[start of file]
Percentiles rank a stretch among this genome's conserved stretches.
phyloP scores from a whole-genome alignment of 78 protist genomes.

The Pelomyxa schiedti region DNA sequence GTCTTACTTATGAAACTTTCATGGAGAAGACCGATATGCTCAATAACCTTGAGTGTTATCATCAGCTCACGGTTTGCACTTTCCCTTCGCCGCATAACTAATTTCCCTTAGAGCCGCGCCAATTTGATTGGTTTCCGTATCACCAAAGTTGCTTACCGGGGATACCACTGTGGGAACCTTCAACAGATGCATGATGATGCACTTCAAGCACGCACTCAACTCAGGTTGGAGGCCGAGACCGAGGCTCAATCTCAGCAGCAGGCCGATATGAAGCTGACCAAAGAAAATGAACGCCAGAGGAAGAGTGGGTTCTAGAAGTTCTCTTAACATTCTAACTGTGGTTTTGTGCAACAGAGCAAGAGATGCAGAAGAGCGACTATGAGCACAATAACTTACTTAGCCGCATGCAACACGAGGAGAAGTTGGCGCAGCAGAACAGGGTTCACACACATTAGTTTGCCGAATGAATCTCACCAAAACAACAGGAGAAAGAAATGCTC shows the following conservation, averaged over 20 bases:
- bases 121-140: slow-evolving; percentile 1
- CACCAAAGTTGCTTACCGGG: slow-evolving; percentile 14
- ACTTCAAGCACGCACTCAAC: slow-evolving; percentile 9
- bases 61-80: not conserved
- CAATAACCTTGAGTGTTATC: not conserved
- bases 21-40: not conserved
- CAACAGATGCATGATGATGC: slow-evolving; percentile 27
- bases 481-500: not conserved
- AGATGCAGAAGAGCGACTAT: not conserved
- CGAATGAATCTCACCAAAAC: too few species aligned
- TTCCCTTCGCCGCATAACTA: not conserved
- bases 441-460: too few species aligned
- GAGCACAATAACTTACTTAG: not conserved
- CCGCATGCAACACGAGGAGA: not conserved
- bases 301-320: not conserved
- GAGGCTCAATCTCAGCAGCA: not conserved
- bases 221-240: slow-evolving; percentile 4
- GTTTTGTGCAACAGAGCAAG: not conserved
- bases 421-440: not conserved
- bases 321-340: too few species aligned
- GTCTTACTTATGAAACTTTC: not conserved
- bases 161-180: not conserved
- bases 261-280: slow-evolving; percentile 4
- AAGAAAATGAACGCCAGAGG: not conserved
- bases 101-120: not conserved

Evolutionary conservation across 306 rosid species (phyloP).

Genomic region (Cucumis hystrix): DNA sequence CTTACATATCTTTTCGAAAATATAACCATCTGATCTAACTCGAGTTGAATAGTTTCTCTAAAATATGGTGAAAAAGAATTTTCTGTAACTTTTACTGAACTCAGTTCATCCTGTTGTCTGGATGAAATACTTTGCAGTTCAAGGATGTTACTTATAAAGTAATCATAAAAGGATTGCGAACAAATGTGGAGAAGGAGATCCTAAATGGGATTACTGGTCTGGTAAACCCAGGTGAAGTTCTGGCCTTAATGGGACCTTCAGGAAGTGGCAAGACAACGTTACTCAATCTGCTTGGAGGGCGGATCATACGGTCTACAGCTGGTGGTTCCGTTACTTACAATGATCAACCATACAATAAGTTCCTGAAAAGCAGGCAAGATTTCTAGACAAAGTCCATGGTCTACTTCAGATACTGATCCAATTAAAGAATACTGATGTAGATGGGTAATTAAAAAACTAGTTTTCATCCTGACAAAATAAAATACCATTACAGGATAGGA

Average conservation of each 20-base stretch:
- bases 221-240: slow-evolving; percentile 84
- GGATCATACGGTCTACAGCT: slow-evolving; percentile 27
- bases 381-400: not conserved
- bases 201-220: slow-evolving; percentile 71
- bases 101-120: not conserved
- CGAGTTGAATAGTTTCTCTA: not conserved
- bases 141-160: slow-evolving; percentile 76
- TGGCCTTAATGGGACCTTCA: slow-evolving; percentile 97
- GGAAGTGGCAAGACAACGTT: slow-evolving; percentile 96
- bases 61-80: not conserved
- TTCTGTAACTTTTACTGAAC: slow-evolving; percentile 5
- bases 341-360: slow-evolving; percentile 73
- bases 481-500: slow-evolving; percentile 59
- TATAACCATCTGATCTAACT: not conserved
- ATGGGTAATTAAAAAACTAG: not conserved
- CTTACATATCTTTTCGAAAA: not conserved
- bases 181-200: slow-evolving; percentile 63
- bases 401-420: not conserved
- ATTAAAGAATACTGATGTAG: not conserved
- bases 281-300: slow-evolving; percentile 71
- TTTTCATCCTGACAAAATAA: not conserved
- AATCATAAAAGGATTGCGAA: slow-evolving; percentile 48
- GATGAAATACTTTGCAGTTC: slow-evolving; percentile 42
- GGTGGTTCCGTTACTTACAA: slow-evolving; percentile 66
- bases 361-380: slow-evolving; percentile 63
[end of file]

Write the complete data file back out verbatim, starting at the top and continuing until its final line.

Percentiles rank a stretch among this genome's conserved stretches.
phyloP scores from a whole-genome alignment of 78 protist genomes.

The Pelomyxa schiedti region DNA sequence GTCTTACTTATGAAACTTTCATGGAGAAGACCGATATGCTCAATAACCTTGAGTGTTATCATCAGCTCACGGTTTGCACTTTCCCTTCGCCGCATAACTAATTTCCCTTAGAGCCGCGCCAATTTGATTGGTTTCCGTATCACCAAAGTTGCTTACCGGGGATACCACTGTGGGAACCTTCAACAGATGCATGATGATGCACTTCAAGCACGCACTCAACTCAGGTTGGAGGCCGAGACCGAGGCTCAATCTCAGCAGCAGGCCGATATGAAGCTGACCAAAGAAAATGAACGCCAGAGGAAGAGTGGGTTCTAGAAGTTCTCTTAACATTCTAACTGTGGTTTTGTGCAACAGAGCAAGAGATGCAGAAGAGCGACTATGAGCACAATAACTTACTTAGCCGCATGCAACACGAGGAGAAGTTGGCGCAGCAGAACAGGGTTCACACACATTAGTTTGCCGAATGAATCTCACCAAAACAACAGGAGAAAGAAATGCTC shows the following conservation, averaged over 20 bases:
- bases 121-140: slow-evolving; percentile 1
- CACCAAAGTTGCTTACCGGG: slow-evolving; percentile 14
- ACTTCAAGCACGCACTCAAC: slow-evolving; percentile 9
- bases 61-80: not conserved
- CAATAACCTTGAGTGTTATC: not conserved
- bases 21-40: not conserved
- CAACAGATGCATGATGATGC: slow-evolving; percentile 27
- bases 481-500: not conserved
- AGATGCAGAAGAGCGACTAT: not conserved
- CGAATGAATCTCACCAAAAC: too few species aligned
- TTCCCTTCGCCGCATAACTA: not conserved
- bases 441-460: too few species aligned
- GAGCACAATAACTTACTTAG: not conserved
- CCGCATGCAACACGAGGAGA: not conserved
- bases 301-320: not conserved
- GAGGCTCAATCTCAGCAGCA: not conserved
- bases 221-240: slow-evolving; percentile 4
- GTTTTGTGCAACAGAGCAAG: not conserved
- bases 421-440: not conserved
- bases 321-340: too few species aligned
- GTCTTACTTATGAAACTTTC: not conserved
- bases 161-180: not conserved
- bases 261-280: slow-evolving; percentile 4
- AAGAAAATGAACGCCAGAGG: not conserved
- bases 101-120: not conserved

Evolutionary conservation across 306 rosid species (phyloP).

Genomic region (Cucumis hystrix): DNA sequence CTTACATATCTTTTCGAAAATATAACCATCTGATCTAACTCGAGTTGAATAGTTTCTCTAAAATATGGTGAAAAAGAATTTTCTGTAACTTTTACTGAACTCAGTTCATCCTGTTGTCTGGATGAAATACTTTGCAGTTCAAGGATGTTACTTATAAAGTAATCATAAAAGGATTGCGAACAAATGTGGAGAAGGAGATCCTAAATGGGATTACTGGTCTGGTAAACCCAGGTGAAGTTCTGGCCTTAATGGGACCTTCAGGAAGTGGCAAGACAACGTTACTCAATCTGCTTGGAGGGCGGATCATACGGTCTACAGCTGGTGGTTCCGTTACTTACAATGATCAACCATACAATAAGTTCCTGAAAAGCAGGCAAGATTTCTAGACAAAGTCCATGGTCTACTTCAGATACTGATCCAATTAAAGAATACTGATGTAGATGGGTAATTAAAAAACTAGTTTTCATCCTGACAAAATAAAATACCATTACAGGATAGGA

Average conservation of each 20-base stretch:
- bases 221-240: slow-evolving; percentile 84
- GGATCATACGGTCTACAGCT: slow-evolving; percentile 27
- bases 381-400: not conserved
- bases 201-220: slow-evolving; percentile 71
- bases 101-120: not conserved
- CGAGTTGAATAGTTTCTCTA: not conserved
- bases 141-160: slow-evolving; percentile 76
- TGGCCTTAATGGGACCTTCA: slow-evolving; percentile 97
- GGAAGTGGCAAGACAACGTT: slow-evolving; percentile 96
- bases 61-80: not conserved
- TTCTGTAACTTTTACTGAAC: slow-evolving; percentile 5
- bases 341-360: slow-evolving; percentile 73
- bases 481-500: slow-evolving; percentile 59
- TATAACCATCTGATCTAACT: not conserved
- ATGGGTAATTAAAAAACTAG: not conserved
- CTTACATATCTTTTCGAAAA: not conserved
- bases 181-200: slow-evolving; percentile 63
- bases 401-420: not conserved
- ATTAAAGAATACTGATGTAG: not conserved
- bases 281-300: slow-evolving; percentile 71
- TTTTCATCCTGACAAAATAA: not conserved
- AATCATAAAAGGATTGCGAA: slow-evolving; percentile 48
- GATGAAATACTTTGCAGTTC: slow-evolving; percentile 42
- GGTGGTTCCGTTACTTACAA: slow-evolving; percentile 66
- bases 361-380: slow-evolving; percentile 63